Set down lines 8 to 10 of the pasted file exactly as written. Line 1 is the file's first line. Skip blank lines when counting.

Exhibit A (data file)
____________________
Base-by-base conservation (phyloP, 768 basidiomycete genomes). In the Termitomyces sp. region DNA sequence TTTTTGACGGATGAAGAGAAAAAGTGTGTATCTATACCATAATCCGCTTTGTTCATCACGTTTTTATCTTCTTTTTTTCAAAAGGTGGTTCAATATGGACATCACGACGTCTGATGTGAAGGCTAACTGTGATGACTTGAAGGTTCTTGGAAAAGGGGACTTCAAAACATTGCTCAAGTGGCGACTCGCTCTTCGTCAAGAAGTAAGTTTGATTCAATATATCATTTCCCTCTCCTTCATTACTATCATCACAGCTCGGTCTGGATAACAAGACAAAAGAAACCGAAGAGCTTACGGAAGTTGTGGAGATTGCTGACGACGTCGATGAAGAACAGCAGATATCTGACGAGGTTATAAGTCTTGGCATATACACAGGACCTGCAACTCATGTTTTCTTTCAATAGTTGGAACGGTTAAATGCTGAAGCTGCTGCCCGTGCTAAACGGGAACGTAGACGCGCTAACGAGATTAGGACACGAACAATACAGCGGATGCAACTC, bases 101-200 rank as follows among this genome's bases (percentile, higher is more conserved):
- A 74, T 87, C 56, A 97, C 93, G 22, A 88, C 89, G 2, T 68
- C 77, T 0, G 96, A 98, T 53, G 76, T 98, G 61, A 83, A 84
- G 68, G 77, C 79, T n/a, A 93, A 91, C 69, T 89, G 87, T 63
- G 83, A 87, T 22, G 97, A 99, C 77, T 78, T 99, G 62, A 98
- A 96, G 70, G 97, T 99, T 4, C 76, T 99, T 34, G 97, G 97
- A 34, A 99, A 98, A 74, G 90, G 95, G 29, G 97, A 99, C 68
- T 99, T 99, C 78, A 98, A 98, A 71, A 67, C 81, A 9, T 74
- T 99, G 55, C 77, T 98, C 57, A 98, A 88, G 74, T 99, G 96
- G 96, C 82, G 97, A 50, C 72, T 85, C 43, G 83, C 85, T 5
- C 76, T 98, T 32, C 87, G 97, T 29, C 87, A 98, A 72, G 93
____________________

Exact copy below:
- T 99, T 99, C 78, A 98, A 98, A 71, A 67, C 81, A 9, T 74
- T 99, G 55, C 77, T 98, C 57, A 98, A 88, G 74, T 99, G 96
- G 96, C 82, G 97, A 50, C 72, T 85, C 43, G 83, C 85, T 5